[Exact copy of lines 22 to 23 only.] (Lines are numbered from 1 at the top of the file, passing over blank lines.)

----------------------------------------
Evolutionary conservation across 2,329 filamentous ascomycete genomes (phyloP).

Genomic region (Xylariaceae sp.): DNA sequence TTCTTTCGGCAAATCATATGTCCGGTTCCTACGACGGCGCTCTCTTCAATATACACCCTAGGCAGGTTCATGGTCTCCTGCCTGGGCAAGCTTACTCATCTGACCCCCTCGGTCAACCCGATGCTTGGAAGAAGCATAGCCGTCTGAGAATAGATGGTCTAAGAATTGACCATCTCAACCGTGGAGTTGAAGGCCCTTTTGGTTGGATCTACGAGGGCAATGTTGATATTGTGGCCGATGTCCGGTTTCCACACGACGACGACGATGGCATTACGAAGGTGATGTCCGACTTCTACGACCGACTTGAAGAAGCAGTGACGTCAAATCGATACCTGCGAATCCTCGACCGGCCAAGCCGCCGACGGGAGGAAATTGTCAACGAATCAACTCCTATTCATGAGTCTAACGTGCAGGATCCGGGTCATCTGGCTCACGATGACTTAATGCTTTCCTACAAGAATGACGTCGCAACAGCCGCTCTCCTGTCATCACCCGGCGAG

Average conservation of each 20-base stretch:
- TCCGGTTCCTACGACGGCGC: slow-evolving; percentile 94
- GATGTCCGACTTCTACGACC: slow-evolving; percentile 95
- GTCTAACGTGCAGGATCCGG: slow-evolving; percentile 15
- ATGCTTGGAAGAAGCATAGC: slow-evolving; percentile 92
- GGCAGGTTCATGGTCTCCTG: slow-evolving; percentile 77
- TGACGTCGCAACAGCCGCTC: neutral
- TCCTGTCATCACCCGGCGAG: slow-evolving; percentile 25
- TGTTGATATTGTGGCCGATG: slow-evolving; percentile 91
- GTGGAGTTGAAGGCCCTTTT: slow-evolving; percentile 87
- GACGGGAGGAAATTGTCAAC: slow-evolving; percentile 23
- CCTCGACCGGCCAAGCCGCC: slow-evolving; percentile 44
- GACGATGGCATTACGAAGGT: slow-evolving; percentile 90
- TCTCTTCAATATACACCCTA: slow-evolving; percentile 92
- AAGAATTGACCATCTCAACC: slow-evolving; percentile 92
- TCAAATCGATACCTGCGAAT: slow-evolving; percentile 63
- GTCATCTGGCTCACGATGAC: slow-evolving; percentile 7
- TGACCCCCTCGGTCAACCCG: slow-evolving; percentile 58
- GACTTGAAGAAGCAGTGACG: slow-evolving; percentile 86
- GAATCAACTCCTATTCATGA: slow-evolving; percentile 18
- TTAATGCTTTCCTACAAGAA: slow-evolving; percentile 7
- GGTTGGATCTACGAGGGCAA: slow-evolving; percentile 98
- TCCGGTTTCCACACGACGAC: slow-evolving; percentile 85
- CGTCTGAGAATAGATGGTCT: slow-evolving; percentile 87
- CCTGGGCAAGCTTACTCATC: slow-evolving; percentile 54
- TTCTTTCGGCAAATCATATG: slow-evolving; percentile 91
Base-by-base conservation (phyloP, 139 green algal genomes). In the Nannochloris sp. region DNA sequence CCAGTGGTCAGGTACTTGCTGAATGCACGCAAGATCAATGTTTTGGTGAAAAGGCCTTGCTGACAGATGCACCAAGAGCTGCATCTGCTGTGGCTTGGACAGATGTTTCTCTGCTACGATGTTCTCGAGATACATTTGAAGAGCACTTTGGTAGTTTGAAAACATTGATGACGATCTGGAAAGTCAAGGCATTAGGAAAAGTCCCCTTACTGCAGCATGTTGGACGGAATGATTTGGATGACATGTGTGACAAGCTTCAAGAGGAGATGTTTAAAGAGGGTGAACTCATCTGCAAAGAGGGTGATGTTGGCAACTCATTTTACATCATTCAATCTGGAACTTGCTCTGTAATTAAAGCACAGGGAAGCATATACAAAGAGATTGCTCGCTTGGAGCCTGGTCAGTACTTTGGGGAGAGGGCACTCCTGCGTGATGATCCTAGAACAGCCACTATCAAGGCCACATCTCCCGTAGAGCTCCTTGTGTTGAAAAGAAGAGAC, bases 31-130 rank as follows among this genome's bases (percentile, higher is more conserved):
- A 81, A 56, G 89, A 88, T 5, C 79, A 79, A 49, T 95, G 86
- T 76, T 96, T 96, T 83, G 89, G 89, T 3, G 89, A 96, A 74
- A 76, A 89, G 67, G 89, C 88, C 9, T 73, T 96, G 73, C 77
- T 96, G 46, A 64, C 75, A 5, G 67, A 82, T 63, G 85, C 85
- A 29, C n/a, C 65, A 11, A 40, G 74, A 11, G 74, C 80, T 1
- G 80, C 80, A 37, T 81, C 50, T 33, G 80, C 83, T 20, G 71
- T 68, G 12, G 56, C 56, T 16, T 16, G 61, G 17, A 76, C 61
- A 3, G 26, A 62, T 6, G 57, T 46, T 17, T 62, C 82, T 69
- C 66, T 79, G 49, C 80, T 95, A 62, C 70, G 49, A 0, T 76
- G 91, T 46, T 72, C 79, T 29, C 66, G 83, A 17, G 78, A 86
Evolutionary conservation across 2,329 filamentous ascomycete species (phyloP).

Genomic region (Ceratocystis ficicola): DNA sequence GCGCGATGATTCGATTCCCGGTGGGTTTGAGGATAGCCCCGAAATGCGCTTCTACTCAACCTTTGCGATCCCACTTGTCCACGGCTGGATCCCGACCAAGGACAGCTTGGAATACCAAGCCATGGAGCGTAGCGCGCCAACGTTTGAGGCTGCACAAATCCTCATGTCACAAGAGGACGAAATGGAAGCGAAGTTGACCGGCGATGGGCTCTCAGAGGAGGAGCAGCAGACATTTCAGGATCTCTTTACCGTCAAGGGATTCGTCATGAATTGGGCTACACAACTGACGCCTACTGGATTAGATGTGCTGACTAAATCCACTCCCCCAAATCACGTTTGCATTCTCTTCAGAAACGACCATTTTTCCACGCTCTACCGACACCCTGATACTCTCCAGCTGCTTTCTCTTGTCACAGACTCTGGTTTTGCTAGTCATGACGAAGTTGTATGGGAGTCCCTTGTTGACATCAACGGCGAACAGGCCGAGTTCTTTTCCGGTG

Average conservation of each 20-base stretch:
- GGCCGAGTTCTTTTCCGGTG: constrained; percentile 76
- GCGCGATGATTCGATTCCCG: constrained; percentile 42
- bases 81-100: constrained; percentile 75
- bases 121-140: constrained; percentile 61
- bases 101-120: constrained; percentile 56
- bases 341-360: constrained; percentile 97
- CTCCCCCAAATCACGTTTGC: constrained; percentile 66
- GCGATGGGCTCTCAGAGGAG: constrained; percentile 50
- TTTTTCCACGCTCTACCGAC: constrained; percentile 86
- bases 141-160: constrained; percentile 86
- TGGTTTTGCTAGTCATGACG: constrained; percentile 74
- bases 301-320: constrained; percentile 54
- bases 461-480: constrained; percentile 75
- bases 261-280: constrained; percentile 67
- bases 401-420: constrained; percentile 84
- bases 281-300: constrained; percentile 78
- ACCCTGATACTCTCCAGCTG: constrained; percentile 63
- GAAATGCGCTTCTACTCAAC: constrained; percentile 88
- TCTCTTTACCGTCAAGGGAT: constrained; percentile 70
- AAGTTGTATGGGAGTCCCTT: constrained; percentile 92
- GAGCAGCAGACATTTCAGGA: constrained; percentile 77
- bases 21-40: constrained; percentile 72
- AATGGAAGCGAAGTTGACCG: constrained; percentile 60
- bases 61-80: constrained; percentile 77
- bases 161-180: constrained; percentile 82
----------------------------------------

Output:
- GAATCAACTCCTATTCATGA: slow-evolving; percentile 18
- TTAATGCTTTCCTACAAGAA: slow-evolving; percentile 7